NEW YORK – Tom Brokaw's (search) successor is a NASCAR dad who considers pizza night with the kids sacred — thin crust, please — and listened to hundreds of hours of White House tapes from the Johnson administration for fun.
Brian Williams (search), whose tenure began Thursday, is no stranger to regular viewers of NBC's "Nightly News," (search) but his success depends on whether viewers grow to know and like him as much as his predecessor.
Brokaw anchored his last "Nightly News" Wednesday, leaving on a ratings high with 15.4 million viewers.
Washington bureau chief Tim Russert came to New York for Williams' first show, and was interviewed on the set about the political situation in Iraq. Williams made no mention of the transition until the final minutes.
Then he paid tribute to Brokaw, saying his predecessor was headed out on the world's "most carefully planned vacation. He said he was proud to represent NBC News in fulfilling a dream he had since a boy.
"Thanks to all of your for watching," Williams said. "We'll continue to work each and every day to earn and preserve your loyalty. It means so much to have you with us as we continue a great tradition, starting tonight."
Williams, 45, has been Brokaw's chief sub since joining NBC News in 1993. He gave up his nightly cable newscast and took on several prominent reporting assignments during the carefully planned transition, which was announced in May 2002. He had a feel-good story about a soldier recovering from war injuries air during Brokaw's last broadcast.
The Elmira, N.Y., native climbed the local television ladder from Pittsburg, Kan., to WCBS-TV in New York City, where he caught the eye of NBC executives.
He considers Brokaw his mentor, and his years as White House correspondent during the Clinton administration a journalistic crucible.
His hobby is presidential history, and he's read hundreds of books on the topic. Through a source at the Lyndon Johnson presidential library, he borrowed tapes of the former president's White House meetings and listened to them in the car from his Connecticut home to MSNBC's New Jersey studio — 600 hours of them.
He has two teenage children, and just bought the "Shrek 2" DVD for family viewing. Sunday is make-your-own pizza night at the Williams home.
Like many parents, he cringed when the racy "Desperate Housewives" skit preceded a football game.
"People report breathtakingly about how cultural issues were important in this past election," he said. "Well, I could have told you that. That's my kitchen. That's what we talk about."
As an illustration of the nation's geographic divide, he frequently tells about interviewing a hunter from Michigan who said she can't wait to "take the shot and provide for my family." Blue state residents chuckle at the story; red staters say yeah, what's your point?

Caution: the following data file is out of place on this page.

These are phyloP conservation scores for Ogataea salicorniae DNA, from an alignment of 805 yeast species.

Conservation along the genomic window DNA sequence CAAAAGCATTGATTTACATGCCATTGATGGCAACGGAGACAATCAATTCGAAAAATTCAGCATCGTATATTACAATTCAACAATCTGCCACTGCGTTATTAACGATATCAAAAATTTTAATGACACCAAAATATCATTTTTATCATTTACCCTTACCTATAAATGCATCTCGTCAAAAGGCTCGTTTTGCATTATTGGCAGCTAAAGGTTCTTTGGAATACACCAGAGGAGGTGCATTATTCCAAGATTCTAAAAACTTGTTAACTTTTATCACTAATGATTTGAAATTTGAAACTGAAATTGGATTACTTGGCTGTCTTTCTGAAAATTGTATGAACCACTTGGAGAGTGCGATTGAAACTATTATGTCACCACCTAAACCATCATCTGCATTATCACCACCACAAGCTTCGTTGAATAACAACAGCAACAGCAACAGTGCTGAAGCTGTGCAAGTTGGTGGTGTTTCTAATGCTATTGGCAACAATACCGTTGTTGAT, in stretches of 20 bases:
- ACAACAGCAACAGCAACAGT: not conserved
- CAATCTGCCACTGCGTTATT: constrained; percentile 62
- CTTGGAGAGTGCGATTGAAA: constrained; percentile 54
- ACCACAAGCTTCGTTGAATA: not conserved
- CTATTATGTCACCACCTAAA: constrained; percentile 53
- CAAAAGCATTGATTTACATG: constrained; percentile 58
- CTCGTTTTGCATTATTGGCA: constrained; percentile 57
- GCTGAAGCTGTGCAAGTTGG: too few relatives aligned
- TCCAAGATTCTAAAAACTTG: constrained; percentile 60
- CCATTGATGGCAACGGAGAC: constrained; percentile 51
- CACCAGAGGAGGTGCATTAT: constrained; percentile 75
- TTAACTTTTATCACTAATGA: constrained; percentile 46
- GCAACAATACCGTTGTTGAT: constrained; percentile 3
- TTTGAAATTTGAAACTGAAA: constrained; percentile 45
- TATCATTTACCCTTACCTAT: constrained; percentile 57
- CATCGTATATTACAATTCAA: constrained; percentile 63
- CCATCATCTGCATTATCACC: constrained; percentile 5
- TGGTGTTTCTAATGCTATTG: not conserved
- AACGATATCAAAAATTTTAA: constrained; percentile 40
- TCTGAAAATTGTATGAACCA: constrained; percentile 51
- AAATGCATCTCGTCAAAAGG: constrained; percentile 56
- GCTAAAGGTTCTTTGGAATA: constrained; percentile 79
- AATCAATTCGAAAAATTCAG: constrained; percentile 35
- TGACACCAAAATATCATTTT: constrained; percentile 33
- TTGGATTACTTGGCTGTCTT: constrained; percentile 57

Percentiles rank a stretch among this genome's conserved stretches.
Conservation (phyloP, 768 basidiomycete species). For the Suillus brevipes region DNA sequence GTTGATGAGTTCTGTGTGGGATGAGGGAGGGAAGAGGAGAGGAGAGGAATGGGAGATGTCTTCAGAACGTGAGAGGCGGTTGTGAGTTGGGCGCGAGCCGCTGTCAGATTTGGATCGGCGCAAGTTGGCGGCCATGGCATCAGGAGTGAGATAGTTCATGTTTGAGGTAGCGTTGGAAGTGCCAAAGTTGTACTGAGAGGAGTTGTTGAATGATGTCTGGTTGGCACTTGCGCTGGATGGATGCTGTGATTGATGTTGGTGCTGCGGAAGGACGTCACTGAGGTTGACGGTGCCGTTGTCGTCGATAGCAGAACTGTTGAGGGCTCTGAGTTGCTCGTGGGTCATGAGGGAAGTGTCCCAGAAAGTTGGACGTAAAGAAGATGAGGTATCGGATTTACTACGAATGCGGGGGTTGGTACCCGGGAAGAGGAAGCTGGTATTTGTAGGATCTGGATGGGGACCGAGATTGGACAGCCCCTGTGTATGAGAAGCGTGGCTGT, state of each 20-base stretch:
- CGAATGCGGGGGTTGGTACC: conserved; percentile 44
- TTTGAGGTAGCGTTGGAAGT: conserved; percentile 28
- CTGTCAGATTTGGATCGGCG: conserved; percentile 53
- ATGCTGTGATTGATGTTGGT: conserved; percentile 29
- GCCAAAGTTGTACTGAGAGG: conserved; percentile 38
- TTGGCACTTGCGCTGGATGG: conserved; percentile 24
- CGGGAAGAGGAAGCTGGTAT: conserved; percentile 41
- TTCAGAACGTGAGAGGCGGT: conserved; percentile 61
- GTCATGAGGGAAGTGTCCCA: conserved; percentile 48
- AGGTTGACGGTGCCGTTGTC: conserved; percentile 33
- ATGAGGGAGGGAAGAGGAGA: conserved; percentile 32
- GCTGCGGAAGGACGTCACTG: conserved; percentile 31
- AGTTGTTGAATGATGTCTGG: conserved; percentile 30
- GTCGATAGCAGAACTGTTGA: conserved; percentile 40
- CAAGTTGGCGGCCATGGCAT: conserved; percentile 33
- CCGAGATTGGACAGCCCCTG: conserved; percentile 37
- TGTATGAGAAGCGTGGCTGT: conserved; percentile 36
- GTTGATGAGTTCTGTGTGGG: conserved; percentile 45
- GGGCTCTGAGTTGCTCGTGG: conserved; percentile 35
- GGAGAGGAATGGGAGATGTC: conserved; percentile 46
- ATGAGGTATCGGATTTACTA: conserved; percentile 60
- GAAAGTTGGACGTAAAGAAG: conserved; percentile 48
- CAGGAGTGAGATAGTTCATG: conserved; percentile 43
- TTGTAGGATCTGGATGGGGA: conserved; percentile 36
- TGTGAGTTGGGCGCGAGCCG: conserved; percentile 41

It's incumbent upon someone who does his job to understand both sides by getting out and talking to people, he said.
Approaching the heartland appeal of Brokaw, the South Dakota native who wrote "The Greatest Generation," will be key for Williams. It didn't seem coincidental that he interviewed the Rev. Billy Graham for a profile last month.
The anchor transition has led ABC and NBC to launch a presidential-style campaign for viewers; ABC is hoping its second-place evening newscast with Peter Jennings can cut into the lead NBC has generally held since 1997.
ABC News has aired commercials touting Jennings with the tagline, "Trust is earned." In response, a full-age newspaper ad bought by NBC Thursday pictures Williams under the headline, "reporting America's story." Williams, the ad said, has "been there. And back. A seasoned reporter with a passion for the story."
Williams appeared on Thursday's "Today" show — where Brokaw's exit was the day's top story — and was filmed in slow-motion walking through the newsroom with a serious face.
Williams saw the Jennings commercials pointing out the ABC anchor's experience. "He's entitled to it," he said.
"He's had a long and illustrious and very successful career and he is one of many who can make that claim," he said. "I ascribe no inferences in that beyond the fact that they are very proud of what Peter has done."
Come on, Brian, isn't this classic negative campaigning?
"I would like to think that my friends at ABC News would not be involved in that game after seeing the divisive [presidential] campaign we've just been through," he said.
That's a taste of the sort of dry offstage humor people who know Williams are accustomed to. The oft-stated rap on Williams by TV writers/critics is that he's too stuffy in his well-tailored clothes.
"People in your line of work either have an F-7 key [on their computer] which says 'he appears stiff and remote,' or an F-8 key, which says 'people describe him as warm and funny at times,'" he said. "You've got to pick one."
Williams accepts invitations to the "Tonight" show or "The Daily Show" to enable people to see another side of him, but recognizes the danger in trying to overcompensate on the nightly news.
"I regard television news as being an invitation into someone's home, and I guess my Catholic school education takes over when I have my tie on," he said. "It's a very serious business most of the time."